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crisis

In contrast to the street violence earlier this week and harsh crackdown on young protestors, it was all kisses and praises for police– at least for a few brief moments during last night’s rally at Riad Solh square.

“I hope everyone will film this,” one activist shouts out. “Because people think we are against each other. They don’t see we are all in this together!” Another praises God and pulls the supervising officer’s head in for a kiss.

Riot police had previously opened fire on the crowd with rubber bullets, water cannons, tear gas and live rounds in air. At least one young activist has been critically wounded and dozens others arrested amid street violence, shattered storefronts and vandalism of state property.

But the scene last night was far tamer with the water cannons silent and officers observing quietly on the sidelines as a group of rowdy boys encircled and began cheering them. Earlier in the day some of the same boys proudly admitted to me that they had been at the heart of the civil disobedience in previous days, having been chased and shot at by security forces. With little facial hair, most were barely adolescent and said they lived in the nearby slums of Khandak Ghamiq and the southern suburbs, having faced severe shortages of water and electricity, income and medical care ( i.e not just the problems of garbage collection that have brought out middle class activists.)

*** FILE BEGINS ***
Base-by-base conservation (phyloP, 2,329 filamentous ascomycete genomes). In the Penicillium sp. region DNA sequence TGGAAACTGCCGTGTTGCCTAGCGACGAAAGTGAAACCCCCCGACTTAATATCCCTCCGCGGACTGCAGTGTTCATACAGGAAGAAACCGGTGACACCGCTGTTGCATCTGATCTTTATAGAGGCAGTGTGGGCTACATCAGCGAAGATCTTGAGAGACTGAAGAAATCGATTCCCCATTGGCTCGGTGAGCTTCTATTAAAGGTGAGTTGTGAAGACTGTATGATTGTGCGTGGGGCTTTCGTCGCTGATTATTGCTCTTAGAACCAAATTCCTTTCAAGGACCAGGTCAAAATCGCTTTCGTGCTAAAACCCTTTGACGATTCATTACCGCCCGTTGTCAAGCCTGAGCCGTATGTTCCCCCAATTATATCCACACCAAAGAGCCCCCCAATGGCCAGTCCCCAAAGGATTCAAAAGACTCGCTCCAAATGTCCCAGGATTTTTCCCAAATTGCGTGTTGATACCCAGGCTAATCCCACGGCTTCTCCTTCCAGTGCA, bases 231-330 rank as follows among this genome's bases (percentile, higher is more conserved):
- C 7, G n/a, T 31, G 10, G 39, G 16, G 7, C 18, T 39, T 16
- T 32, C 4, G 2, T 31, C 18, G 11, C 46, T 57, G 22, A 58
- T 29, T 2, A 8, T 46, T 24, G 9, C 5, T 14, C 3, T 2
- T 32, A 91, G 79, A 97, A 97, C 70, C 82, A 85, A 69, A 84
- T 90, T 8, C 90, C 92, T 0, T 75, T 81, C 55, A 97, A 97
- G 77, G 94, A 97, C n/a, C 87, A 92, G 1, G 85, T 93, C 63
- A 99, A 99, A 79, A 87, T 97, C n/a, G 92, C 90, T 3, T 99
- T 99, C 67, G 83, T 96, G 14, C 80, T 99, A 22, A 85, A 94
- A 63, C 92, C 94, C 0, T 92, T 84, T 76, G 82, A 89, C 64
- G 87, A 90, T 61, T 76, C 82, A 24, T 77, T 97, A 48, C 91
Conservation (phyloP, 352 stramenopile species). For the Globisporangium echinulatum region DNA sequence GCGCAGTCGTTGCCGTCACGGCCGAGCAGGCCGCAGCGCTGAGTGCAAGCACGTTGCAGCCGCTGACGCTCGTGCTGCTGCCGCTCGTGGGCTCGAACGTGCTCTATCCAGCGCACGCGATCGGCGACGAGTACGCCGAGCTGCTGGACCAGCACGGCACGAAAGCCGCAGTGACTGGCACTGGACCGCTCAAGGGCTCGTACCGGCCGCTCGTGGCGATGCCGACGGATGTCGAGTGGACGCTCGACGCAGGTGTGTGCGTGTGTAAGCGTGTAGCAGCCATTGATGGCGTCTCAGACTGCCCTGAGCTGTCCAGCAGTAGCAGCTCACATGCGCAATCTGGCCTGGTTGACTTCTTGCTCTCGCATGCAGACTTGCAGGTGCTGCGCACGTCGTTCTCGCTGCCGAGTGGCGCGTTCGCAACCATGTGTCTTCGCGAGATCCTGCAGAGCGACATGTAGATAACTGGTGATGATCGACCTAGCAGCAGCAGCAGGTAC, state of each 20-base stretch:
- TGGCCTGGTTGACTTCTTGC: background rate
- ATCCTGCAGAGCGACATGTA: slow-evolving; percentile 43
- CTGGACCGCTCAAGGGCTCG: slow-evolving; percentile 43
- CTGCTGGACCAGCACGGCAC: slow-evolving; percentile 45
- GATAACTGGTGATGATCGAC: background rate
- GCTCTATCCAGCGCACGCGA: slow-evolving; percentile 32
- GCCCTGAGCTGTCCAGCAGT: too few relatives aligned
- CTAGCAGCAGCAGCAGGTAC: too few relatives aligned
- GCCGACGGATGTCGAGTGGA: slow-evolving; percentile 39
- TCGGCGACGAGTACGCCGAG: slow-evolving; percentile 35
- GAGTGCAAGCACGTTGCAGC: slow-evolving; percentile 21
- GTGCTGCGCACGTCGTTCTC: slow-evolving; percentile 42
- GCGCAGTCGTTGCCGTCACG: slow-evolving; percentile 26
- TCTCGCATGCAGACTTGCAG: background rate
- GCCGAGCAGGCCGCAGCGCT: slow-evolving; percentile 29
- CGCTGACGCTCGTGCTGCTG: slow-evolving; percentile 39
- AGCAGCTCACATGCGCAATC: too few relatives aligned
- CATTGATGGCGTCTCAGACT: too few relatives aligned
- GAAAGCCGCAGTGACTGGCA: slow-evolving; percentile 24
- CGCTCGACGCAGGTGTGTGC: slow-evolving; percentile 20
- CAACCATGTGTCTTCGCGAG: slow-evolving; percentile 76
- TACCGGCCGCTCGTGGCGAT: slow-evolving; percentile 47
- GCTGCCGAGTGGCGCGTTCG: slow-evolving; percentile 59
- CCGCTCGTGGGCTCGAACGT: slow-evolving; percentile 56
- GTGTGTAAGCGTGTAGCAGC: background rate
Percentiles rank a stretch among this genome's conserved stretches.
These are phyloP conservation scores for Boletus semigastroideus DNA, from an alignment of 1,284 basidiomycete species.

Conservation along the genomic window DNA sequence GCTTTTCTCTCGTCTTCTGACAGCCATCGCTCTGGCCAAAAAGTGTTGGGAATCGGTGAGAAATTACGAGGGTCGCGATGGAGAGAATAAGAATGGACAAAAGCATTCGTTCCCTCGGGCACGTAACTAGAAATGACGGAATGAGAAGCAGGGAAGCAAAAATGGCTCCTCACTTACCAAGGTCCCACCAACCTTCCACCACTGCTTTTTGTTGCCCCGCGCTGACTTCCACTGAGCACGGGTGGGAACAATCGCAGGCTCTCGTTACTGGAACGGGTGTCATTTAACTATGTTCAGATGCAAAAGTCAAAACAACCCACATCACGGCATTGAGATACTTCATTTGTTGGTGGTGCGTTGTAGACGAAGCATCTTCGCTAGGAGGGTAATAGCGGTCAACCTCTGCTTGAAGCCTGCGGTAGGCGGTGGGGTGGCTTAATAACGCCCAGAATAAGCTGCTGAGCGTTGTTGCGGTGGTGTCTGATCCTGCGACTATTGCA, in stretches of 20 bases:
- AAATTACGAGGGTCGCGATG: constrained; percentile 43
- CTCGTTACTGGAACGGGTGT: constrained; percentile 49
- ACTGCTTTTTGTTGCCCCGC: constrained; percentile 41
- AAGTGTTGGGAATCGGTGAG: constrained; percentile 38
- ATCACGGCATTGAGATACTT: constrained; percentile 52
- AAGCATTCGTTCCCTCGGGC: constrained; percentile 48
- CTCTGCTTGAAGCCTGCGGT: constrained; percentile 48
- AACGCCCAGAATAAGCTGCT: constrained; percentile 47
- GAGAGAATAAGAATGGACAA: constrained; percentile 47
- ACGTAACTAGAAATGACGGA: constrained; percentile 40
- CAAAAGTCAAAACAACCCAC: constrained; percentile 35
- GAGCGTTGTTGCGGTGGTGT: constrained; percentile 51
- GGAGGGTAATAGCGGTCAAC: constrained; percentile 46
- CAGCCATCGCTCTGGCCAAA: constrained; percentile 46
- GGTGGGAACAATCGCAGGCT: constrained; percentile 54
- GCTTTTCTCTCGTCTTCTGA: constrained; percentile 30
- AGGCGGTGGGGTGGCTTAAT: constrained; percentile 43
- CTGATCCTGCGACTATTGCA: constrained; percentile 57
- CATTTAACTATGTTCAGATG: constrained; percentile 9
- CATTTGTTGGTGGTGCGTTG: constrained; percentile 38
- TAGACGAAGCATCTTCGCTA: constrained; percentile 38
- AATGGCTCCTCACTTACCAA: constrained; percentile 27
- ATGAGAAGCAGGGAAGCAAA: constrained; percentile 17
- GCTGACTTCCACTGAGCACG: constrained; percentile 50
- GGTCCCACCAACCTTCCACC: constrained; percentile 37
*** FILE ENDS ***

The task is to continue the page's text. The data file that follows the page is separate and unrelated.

Toward the end of the video, one boy shouts out: “See we’ve made a truce!”

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More videos to come… (as the infamously slow Lebanese internet allows.)

UPDATE: Here’s a second video, moments later, as protestors chant “God bless you, oh policeman”

At the very end one protestor shouts out: “Don’t shoot us, oh policeman”

 

 

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    The following piece was published in the May issue of Bold Magazine, but both the subject and self-loathing are as relevant today as ever before.  

    The Paralysis Of Self-Loathing


    By Habib Battah           



    T

    his is a horrible place,” a prominent Lebanese activist recently wrote on Facebook. “There are exceptions. But the general rule is this is a horrible place.” 


    The comment came as an introduction to a link the activist shared to a New York Times article that claimed that plastic roof shelters had been banned in Lebanon due to a fear among “The Lebanese” that the refugees would be staying indefinitely. 

    The Times reporter surmised: “The Lebanese view even the most modest shelters with suspicion” and “In the eyes of the Lebanese, the box shelters… could encourage the Syrians to stay.”